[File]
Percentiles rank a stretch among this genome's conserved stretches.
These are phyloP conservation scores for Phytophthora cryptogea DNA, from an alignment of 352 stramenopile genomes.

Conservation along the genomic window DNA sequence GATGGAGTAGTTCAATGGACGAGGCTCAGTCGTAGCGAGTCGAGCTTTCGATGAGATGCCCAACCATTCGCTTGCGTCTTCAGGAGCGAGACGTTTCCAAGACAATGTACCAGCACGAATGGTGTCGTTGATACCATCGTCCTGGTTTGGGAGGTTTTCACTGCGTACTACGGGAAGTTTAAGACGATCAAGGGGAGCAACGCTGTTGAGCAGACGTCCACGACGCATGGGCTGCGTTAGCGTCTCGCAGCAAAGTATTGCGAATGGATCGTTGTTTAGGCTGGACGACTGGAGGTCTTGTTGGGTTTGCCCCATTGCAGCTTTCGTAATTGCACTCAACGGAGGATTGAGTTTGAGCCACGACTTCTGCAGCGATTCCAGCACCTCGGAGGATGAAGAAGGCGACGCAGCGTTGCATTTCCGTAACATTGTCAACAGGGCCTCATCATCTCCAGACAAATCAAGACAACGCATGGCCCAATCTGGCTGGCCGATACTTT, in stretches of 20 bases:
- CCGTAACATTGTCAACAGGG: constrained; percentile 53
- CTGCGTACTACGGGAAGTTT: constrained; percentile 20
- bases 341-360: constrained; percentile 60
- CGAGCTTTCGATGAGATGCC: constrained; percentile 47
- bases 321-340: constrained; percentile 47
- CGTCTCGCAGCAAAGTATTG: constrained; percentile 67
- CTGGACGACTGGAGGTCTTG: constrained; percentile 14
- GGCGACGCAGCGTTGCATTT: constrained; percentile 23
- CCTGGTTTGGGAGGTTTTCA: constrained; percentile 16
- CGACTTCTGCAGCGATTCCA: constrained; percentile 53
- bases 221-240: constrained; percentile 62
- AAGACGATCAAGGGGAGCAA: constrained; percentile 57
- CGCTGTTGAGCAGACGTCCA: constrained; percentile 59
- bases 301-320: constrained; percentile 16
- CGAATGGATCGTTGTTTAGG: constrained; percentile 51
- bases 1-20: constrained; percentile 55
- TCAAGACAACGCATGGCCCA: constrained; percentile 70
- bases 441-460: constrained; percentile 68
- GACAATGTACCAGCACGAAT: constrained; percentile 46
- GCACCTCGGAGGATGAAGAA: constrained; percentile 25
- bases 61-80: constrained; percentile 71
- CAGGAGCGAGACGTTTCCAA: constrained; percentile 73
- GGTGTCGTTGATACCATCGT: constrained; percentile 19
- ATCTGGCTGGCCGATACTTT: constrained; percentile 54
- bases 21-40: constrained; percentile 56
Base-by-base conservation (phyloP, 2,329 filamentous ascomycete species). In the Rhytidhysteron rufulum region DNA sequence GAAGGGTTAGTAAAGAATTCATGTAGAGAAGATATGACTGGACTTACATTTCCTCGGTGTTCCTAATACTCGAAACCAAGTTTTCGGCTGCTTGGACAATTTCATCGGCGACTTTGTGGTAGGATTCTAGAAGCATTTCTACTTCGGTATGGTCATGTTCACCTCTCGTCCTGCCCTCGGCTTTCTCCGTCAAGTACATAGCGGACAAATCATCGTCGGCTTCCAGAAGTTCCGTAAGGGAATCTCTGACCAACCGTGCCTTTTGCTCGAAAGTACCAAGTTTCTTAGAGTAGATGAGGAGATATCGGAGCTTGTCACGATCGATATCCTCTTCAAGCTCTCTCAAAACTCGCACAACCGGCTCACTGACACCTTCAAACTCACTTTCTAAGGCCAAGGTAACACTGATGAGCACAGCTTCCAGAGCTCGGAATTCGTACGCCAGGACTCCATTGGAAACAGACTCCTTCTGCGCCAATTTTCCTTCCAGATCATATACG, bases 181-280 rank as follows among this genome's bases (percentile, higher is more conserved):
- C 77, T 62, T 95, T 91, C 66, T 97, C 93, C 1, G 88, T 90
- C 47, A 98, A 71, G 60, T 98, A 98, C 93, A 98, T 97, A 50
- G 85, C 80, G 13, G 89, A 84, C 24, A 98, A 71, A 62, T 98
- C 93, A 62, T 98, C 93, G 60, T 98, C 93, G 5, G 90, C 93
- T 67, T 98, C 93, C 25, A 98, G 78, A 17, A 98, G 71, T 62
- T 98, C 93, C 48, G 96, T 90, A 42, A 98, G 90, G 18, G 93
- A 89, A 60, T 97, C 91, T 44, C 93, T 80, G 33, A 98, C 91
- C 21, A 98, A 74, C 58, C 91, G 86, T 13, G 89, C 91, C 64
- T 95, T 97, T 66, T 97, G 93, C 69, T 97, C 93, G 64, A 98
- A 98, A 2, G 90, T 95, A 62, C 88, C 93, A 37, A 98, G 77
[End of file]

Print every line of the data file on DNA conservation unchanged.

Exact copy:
Percentiles rank a stretch among this genome's conserved stretches.
These are phyloP conservation scores for Phytophthora cryptogea DNA, from an alignment of 352 stramenopile genomes.

Conservation along the genomic window DNA sequence GATGGAGTAGTTCAATGGACGAGGCTCAGTCGTAGCGAGTCGAGCTTTCGATGAGATGCCCAACCATTCGCTTGCGTCTTCAGGAGCGAGACGTTTCCAAGACAATGTACCAGCACGAATGGTGTCGTTGATACCATCGTCCTGGTTTGGGAGGTTTTCACTGCGTACTACGGGAAGTTTAAGACGATCAAGGGGAGCAACGCTGTTGAGCAGACGTCCACGACGCATGGGCTGCGTTAGCGTCTCGCAGCAAAGTATTGCGAATGGATCGTTGTTTAGGCTGGACGACTGGAGGTCTTGTTGGGTTTGCCCCATTGCAGCTTTCGTAATTGCACTCAACGGAGGATTGAGTTTGAGCCACGACTTCTGCAGCGATTCCAGCACCTCGGAGGATGAAGAAGGCGACGCAGCGTTGCATTTCCGTAACATTGTCAACAGGGCCTCATCATCTCCAGACAAATCAAGACAACGCATGGCCCAATCTGGCTGGCCGATACTTT, in stretches of 20 bases:
- CCGTAACATTGTCAACAGGG: constrained; percentile 53
- CTGCGTACTACGGGAAGTTT: constrained; percentile 20
- bases 341-360: constrained; percentile 60
- CGAGCTTTCGATGAGATGCC: constrained; percentile 47
- bases 321-340: constrained; percentile 47
- CGTCTCGCAGCAAAGTATTG: constrained; percentile 67
- CTGGACGACTGGAGGTCTTG: constrained; percentile 14
- GGCGACGCAGCGTTGCATTT: constrained; percentile 23
- CCTGGTTTGGGAGGTTTTCA: constrained; percentile 16
- CGACTTCTGCAGCGATTCCA: constrained; percentile 53
- bases 221-240: constrained; percentile 62
- AAGACGATCAAGGGGAGCAA: constrained; percentile 57
- CGCTGTTGAGCAGACGTCCA: constrained; percentile 59
- bases 301-320: constrained; percentile 16
- CGAATGGATCGTTGTTTAGG: constrained; percentile 51
- bases 1-20: constrained; percentile 55
- TCAAGACAACGCATGGCCCA: constrained; percentile 70
- bases 441-460: constrained; percentile 68
- GACAATGTACCAGCACGAAT: constrained; percentile 46
- GCACCTCGGAGGATGAAGAA: constrained; percentile 25
- bases 61-80: constrained; percentile 71
- CAGGAGCGAGACGTTTCCAA: constrained; percentile 73
- GGTGTCGTTGATACCATCGT: constrained; percentile 19
- ATCTGGCTGGCCGATACTTT: constrained; percentile 54
- bases 21-40: constrained; percentile 56
Base-by-base conservation (phyloP, 2,329 filamentous ascomycete species). In the Rhytidhysteron rufulum region DNA sequence GAAGGGTTAGTAAAGAATTCATGTAGAGAAGATATGACTGGACTTACATTTCCTCGGTGTTCCTAATACTCGAAACCAAGTTTTCGGCTGCTTGGACAATTTCATCGGCGACTTTGTGGTAGGATTCTAGAAGCATTTCTACTTCGGTATGGTCATGTTCACCTCTCGTCCTGCCCTCGGCTTTCTCCGTCAAGTACATAGCGGACAAATCATCGTCGGCTTCCAGAAGTTCCGTAAGGGAATCTCTGACCAACCGTGCCTTTTGCTCGAAAGTACCAAGTTTCTTAGAGTAGATGAGGAGATATCGGAGCTTGTCACGATCGATATCCTCTTCAAGCTCTCTCAAAACTCGCACAACCGGCTCACTGACACCTTCAAACTCACTTTCTAAGGCCAAGGTAACACTGATGAGCACAGCTTCCAGAGCTCGGAATTCGTACGCCAGGACTCCATTGGAAACAGACTCCTTCTGCGCCAATTTTCCTTCCAGATCATATACG, bases 181-280 rank as follows among this genome's bases (percentile, higher is more conserved):
- C 77, T 62, T 95, T 91, C 66, T 97, C 93, C 1, G 88, T 90
- C 47, A 98, A 71, G 60, T 98, A 98, C 93, A 98, T 97, A 50
- G 85, C 80, G 13, G 89, A 84, C 24, A 98, A 71, A 62, T 98
- C 93, A 62, T 98, C 93, G 60, T 98, C 93, G 5, G 90, C 93
- T 67, T 98, C 93, C 25, A 98, G 78, A 17, A 98, G 71, T 62
- T 98, C 93, C 48, G 96, T 90, A 42, A 98, G 90, G 18, G 93
- A 89, A 60, T 97, C 91, T 44, C 93, T 80, G 33, A 98, C 91
- C 21, A 98, A 74, C 58, C 91, G 86, T 13, G 89, C 91, C 64
- T 95, T 97, T 66, T 97, G 93, C 69, T 97, C 93, G 64, A 98
- A 98, A 2, G 90, T 95, A 62, C 88, C 93, A 37, A 98, G 77